Monthly Archives: September 2011

A Quick David Kelley-let

A few years ago I was in the habit of asking random creative leaders the question, “What should future artists and designers know?” straight onto my iPhone. I’m certain that I will lose all these recordings someday (given that my computer’s hard disk failed recently) so I will try to trickle some of them here. This is a 3-minute piece where David Kelley (co-founder of IDEO) expresses the desire for more designers to know how to communicate better with executives as their time has come to address the C-level-folks. Personally, the reason why I got my MBA was to understand “best practices”- and “quad-chart”-speak to demystify what I heard from many business colleagues, and was relieved to know we were essentially saying the same thing — just in different languages. -JM

Productively fail

Today I had my first teleconference with a new council I’ve been invited to join – the World Economic Forum Global Agenda Council (GAC) on New Models of Leadership. I had previously served on the GAC on Design, and it’s interesting to be within this new space of leadership where “creativity” is usually perceived as not a norm (as it is in the design field). I’m on the council to contribute my perspective on what we can learn from art and design in leadership, and can see how I was completely wrong about how experts on leadership are adopting creativity as it pervaded our discussion today. One of the experts on entrepreneurship shared the notion of “failure” as an especially important aspect to manage for a successful entrepreneur where risks are usually enormously high. An innovative CEO shared how he requires all managers that apply to work with him to submit their “failure resume” – because he wants to evaluate their own self-awareness. I shared the art and design world perspective as voiced by Rocco Landesman, Chairman of the National Endowment of the Arts” on how artists teach us how to “productively fail” as exemplified by the critique process they learn in art school. But my absolute favorite was from a member of the council that is in the sports arena:

“Many times leaders in the public sphere are criticized for some mistake or failure as if it was the worst thing imaginable to happen. But as a coach of a hockey team I’ve learned that if you as a leader are not willing to feel any pain you are not willing to risk anything — you are not reaching high enough and far enough. I tell this to my players all the time — if they’re not failing, they’re not trying hard enough.”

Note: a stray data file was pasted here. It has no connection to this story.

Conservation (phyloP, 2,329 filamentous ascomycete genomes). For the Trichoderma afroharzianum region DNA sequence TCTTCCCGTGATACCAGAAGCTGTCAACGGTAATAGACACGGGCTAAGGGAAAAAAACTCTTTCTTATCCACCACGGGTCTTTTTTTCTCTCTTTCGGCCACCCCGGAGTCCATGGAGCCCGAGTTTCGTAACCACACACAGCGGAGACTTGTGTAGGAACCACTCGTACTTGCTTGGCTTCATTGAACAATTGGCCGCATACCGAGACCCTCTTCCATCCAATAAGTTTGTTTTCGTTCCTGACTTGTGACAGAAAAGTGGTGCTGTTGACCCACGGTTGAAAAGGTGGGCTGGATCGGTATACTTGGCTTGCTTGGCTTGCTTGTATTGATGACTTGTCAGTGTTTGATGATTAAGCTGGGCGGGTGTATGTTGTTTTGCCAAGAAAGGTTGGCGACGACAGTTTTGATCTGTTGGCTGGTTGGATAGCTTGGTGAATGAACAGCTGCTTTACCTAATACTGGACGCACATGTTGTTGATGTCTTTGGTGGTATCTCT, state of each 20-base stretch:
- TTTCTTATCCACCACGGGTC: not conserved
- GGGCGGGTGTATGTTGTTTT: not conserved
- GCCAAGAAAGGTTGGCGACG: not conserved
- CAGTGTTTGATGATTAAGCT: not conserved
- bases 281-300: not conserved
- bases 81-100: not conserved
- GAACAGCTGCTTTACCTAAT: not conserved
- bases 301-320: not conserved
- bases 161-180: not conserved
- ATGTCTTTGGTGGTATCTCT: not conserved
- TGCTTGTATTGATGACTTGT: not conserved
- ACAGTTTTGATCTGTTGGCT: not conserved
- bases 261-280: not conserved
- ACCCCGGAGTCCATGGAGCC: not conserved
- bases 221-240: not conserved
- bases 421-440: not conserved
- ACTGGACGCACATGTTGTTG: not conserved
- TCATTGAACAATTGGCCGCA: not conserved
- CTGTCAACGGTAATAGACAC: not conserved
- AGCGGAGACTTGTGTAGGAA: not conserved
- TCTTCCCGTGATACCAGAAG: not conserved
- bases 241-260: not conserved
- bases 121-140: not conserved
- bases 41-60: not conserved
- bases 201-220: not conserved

The diversity of the group is incredible, and I’m looking forward to learning more. -JM

Prized Thinking

Almost ten years ago I was vacationing on Cape Cod with my family when I was reading through the obituaries (the beauty of vacation is that you can get so bored that you read absolutely all parts of the newspaper at least five times) and found this story about the late Professor Martin Deutsch. He was someone who was long reputed as having missed the opportunity during his life to win the Nobel Prize, but having done amazing things nonetheless. His attitude towards this prevailing attitude was particularly endearing:

“My attitude to prizes is peculiar, not clearly pathological but peculiar,” Deutsch wrote. “I’m really glad that I did not get the Nobel Prize in 1956. It would have spoiled my life.”

He recalled a story from when he was a child on summer vacation with his family and how his mother had entered him in a potato-sack hopping race for children. He had the chance to win, but he lost intentionally:

“I was leading. I recall that I deliberately slowed down in order to come in second. The reasons for this action were quite complex but an oversimplified description could be that I did not want to give my mother the satisfaction of saying, ‘My son, the sack race winner.'”

To be ultimately known for the quality of your work, instead of the quality of the prize for your work, seems like an elegant way to aspire to live one’s life as someone who makes things. -JM